Some Artist to Look At

Thomas Barrow

Hilla and Bernd Becher

John Pfahl

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Project 1

The Photographic Image: Shifting Meanings

One of the common ways of understanding photographs is that they portray some kind of truth about the world. Because a camera is a machine, its images seem more objective than those created by human hands. The “truth” that the camera shows can be more complicated than that, however, in several ways:

1. The photographer always chooses what to take a photograph of, when to take it, and how to compose it. Framing, aperture, shutter speed, and other factors all heavily influence the final image and what it shows.

2. The scene can be staged 3. The photograph can be manipulated; this is particularly true with digital images 4. The “truth” that the photograph represents may be what Roland Barthes calls “cultural myths”: ideas, values, and

beliefs that we take for granted as both true and obvious but which are actually culturally constructed assumptions.

Many photographs involve all of the above. An image of a fashion model in an advertisement would be framed and composed by the photographer; is usually staged; is almost always heavily digitally manipulated (sometimes with horrifying and funny accidental results); and works with a mythology of ideal beauty and a mythology that buying things helps you achieve it.

For this project, you will explore the ability of photographs to show a certain kind of “truth,” but also the ability to contradict that truth with another image.

Create 4 image pairs, one for each of the kinds of ‘truth construction’ above. Pair 1:

An image that suggests a ‘truth’ about a subject through composition and framing. An image that tells you something very different about the subject through different composition and framing.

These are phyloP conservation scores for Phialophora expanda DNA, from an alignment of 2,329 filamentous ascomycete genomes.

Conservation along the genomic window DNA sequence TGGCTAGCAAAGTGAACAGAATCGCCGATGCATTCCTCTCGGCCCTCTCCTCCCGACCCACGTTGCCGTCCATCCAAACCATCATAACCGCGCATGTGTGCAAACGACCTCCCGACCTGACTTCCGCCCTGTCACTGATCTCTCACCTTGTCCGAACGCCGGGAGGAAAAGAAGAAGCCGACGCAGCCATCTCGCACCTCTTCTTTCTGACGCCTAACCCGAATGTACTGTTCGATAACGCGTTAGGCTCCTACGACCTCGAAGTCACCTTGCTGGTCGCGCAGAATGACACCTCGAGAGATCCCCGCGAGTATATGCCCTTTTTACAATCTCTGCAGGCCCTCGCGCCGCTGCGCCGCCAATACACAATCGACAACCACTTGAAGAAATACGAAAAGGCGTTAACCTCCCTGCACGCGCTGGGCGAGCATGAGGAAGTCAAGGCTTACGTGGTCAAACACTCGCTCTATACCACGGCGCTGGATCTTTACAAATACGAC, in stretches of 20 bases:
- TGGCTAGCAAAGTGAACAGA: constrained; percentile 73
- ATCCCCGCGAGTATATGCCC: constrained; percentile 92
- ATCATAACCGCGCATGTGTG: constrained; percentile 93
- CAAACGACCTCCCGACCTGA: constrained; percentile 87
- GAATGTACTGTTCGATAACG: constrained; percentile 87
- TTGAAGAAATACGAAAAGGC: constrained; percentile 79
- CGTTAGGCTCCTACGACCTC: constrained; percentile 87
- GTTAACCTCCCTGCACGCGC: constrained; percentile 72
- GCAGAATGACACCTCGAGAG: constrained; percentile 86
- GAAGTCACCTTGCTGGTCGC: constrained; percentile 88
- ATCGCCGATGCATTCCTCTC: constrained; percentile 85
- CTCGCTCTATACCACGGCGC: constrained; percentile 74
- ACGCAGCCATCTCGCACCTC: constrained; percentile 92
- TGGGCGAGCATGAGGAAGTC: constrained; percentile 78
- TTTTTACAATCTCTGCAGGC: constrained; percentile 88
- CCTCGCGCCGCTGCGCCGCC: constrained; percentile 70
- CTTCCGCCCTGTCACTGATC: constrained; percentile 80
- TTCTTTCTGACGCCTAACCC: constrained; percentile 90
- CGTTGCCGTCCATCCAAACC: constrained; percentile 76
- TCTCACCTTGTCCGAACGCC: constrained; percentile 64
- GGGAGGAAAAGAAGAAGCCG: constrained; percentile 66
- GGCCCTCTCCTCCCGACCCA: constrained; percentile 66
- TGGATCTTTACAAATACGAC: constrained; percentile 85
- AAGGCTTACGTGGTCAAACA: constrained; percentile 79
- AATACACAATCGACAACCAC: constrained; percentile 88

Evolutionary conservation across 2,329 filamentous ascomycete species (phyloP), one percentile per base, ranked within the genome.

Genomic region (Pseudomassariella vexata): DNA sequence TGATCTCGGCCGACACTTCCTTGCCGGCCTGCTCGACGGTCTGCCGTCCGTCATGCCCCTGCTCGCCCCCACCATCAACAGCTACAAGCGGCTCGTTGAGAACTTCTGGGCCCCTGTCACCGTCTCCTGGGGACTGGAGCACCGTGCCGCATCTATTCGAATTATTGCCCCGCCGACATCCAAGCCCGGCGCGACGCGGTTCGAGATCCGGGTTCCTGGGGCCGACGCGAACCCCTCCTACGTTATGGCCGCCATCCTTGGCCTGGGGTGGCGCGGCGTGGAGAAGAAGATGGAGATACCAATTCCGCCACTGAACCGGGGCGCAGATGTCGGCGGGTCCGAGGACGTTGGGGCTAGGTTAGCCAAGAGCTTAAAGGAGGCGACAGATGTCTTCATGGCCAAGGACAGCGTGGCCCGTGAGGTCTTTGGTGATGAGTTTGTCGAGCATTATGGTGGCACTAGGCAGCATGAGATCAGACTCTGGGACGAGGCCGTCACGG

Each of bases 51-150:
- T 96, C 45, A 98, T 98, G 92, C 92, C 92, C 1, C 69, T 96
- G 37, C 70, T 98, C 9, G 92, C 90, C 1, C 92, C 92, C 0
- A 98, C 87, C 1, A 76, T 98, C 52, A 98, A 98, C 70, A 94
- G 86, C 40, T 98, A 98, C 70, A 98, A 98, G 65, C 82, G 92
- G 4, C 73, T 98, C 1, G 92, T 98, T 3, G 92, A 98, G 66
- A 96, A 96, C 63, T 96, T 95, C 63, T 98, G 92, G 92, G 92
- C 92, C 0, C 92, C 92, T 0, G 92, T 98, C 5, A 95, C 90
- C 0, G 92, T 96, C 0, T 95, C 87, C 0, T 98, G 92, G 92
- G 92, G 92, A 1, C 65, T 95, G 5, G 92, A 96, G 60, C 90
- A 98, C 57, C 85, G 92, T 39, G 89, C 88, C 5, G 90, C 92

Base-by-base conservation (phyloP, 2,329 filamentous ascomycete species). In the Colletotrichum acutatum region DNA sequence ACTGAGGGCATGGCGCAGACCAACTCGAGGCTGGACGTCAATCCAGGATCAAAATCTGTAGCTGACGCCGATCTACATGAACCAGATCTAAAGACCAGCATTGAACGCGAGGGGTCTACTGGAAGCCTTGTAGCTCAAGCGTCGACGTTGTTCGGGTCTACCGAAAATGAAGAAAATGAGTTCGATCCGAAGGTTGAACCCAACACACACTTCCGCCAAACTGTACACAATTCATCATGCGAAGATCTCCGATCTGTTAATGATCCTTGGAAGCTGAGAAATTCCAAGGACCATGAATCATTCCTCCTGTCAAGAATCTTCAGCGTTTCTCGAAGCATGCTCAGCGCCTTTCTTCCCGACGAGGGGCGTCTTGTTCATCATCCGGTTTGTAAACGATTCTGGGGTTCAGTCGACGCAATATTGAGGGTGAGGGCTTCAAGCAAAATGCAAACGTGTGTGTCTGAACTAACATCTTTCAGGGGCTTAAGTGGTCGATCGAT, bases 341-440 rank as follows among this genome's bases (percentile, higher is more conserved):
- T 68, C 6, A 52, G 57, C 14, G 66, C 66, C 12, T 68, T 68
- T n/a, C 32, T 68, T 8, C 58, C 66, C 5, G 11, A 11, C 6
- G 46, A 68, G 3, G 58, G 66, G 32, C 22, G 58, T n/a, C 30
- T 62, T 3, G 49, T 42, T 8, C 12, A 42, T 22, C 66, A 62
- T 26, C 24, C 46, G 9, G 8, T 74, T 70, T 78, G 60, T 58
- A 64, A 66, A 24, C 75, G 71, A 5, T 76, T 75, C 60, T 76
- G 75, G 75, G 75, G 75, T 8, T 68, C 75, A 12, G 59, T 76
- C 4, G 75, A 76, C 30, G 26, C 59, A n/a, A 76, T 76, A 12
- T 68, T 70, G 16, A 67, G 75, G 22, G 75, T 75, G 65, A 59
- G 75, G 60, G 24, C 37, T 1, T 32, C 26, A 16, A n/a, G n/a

Pair 2:

Stage a scene and photograph it to make it look natural Take a second photograph that reveals that the scene is staged

Pair 3:

A photograph of any subject A digitally manipulated version of the same subject which changes it in an important way, but is still completely believable

Pair 4:

A photograph that conveys a cultural myth (use any of the above techniques if you want, to reinforce the image) An image on the same topic (does not need to be the same subject) which questions the truth of that myth. REMEMBER, the word “myth” often suggests things like Roman mythology, superstitions, and urban legends. Barthes uses “myth” much more broadly, so it could include things like ideal beauty, democracy, free-market capitalism, altruism, comsumerism, etc.

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Short Study 2: Using the Elements and Principles in your photos

Please post some of your most successful images to the Flickr group.

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David Hockney’s Secret Knowledge

Part 1/8

Part 2/8

Part 3/8

Part 4/8

Part 5/8 (blocked)

Part 6/8

 

 

Part 7/8

Part 8/8

Also here is are links to James Elkins take on Secret Knowledge.   On the 2001 Hockney Conference.   Optics, Skill and the Fear of Death and More General Questions.